Apple juice for breakfastGreen Tourism accreditation is that we have become much more aware of how much waste we produce by monitoring it on a weekly basis.
We knew that we didn't send much to landfill, because we recycle and compost as much as possible, but what we hadn't realised was how much of what we did send was made up of orange skins (we squeezed oranges every morning for breakfast). Orange skins accounted for at least half, often much more, of the total weight.
We started weighing waste from the middle of October 2007, when visitor numbers were lower, but extrapolating the figures recorded in the following six weeks, we calculated that during the summer months we were sending up to 24kg of orange skins per month to landfill. Composting anything but a tiny proportion of this ourselves is not possible, as the skins are too acid, and take too long to decompose.
The first thing we did was call our local municipal waste centre, who agreed that we could add the skins to their garden waste bin. This seemed like a reasonable solution, until someone very sensibly asked "Why don't you serve apple juice instead ?" This was a perfect 'can't see the wood for the trees' moment. We had been so wrapped up in trying to solve the problem of serving fresh orange juice while minimising waste that we hadn't considered the obvious alternative.
The Tamar Valley was full of orchards up to the 1800's, and was home to many varieties of fruit that had been bred to succeed in the local climate, most of which had names that have now been mostly forgotten. Small examples of these orchards are still in existence, and interest in the old varieties is growing, with a number of people recording their details and propagating them to make sure that as many as possible survive. Cotehele House have created a mother orchard of several hundred varieties for exactly this purpose.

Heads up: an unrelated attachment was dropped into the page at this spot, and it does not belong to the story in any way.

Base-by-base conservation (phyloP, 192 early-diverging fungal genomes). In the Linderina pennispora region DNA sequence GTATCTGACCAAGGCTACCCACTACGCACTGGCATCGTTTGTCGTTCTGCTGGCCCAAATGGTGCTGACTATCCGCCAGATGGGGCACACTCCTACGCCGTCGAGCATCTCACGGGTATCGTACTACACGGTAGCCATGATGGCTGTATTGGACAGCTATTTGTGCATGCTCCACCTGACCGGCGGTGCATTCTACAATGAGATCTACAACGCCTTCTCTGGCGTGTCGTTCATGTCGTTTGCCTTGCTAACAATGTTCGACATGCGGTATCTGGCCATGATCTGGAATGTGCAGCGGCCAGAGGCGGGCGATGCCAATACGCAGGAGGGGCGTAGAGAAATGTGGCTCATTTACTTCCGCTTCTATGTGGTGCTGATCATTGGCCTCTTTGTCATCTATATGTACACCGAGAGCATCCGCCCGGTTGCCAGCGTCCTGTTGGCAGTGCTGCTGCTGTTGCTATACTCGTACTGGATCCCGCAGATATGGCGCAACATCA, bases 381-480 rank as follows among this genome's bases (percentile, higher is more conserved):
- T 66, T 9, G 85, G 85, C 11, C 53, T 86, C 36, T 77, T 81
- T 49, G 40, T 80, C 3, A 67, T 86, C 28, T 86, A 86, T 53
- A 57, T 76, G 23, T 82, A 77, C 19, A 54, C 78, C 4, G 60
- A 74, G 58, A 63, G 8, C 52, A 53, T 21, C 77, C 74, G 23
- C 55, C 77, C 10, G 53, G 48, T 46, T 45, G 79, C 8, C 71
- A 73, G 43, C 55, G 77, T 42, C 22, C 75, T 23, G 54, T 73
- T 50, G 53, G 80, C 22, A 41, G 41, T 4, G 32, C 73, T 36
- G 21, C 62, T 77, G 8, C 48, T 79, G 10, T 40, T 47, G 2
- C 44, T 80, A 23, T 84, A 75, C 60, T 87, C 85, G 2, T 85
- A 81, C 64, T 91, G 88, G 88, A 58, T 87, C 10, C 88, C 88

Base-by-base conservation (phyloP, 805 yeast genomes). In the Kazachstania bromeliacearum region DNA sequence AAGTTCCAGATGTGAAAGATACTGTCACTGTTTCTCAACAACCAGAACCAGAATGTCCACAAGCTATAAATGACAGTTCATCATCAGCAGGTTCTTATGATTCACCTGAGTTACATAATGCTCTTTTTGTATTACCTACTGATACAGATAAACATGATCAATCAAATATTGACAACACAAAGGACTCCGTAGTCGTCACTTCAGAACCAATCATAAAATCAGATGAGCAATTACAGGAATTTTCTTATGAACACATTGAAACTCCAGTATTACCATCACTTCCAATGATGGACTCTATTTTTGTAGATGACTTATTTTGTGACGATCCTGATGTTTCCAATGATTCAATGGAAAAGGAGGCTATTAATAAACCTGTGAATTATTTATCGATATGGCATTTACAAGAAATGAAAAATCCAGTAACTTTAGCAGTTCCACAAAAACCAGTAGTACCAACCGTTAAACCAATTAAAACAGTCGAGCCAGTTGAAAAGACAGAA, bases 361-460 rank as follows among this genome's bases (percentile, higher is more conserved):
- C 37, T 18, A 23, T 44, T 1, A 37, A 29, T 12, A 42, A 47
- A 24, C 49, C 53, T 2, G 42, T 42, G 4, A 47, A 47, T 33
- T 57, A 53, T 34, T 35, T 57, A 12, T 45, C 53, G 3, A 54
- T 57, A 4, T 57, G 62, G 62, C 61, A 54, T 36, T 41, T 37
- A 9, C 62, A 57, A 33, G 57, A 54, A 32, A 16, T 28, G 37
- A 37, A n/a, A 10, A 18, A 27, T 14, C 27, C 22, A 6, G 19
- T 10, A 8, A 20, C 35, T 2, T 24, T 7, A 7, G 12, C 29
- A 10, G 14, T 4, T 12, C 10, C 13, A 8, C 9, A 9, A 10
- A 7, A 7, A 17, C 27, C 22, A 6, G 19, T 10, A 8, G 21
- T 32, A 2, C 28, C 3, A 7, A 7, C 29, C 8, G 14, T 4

With such a rich resource on our doorstep it seemed crazy to continue squeezing oranges that had been flown halfway around the world.
We now collect apples from our own trees, and a number of others within just a few miles of the house, and have them processed. They are taken to a local producer a few miles down the Tamar Valley, where they are crushed and pressed; the resulting juice is bottled and pasturised and will keep for a couple of years. We generate enough juice to last at least twelve months, and to sell to guests as a tasty souvenir.
Most of the fruits are unnamed, and their juicing qualities unknown until they are squeezed. We collect apples in small batches, which are mixed together and taken to be processed when we have enough for a pressing - between 50kg and 75kg per batch.
Each pressing generates a slightly different juice, always unique, and complex because of the mixture of fruits, and so what we serve will change during the year, giving you a variety of flavours of the area you are staying in.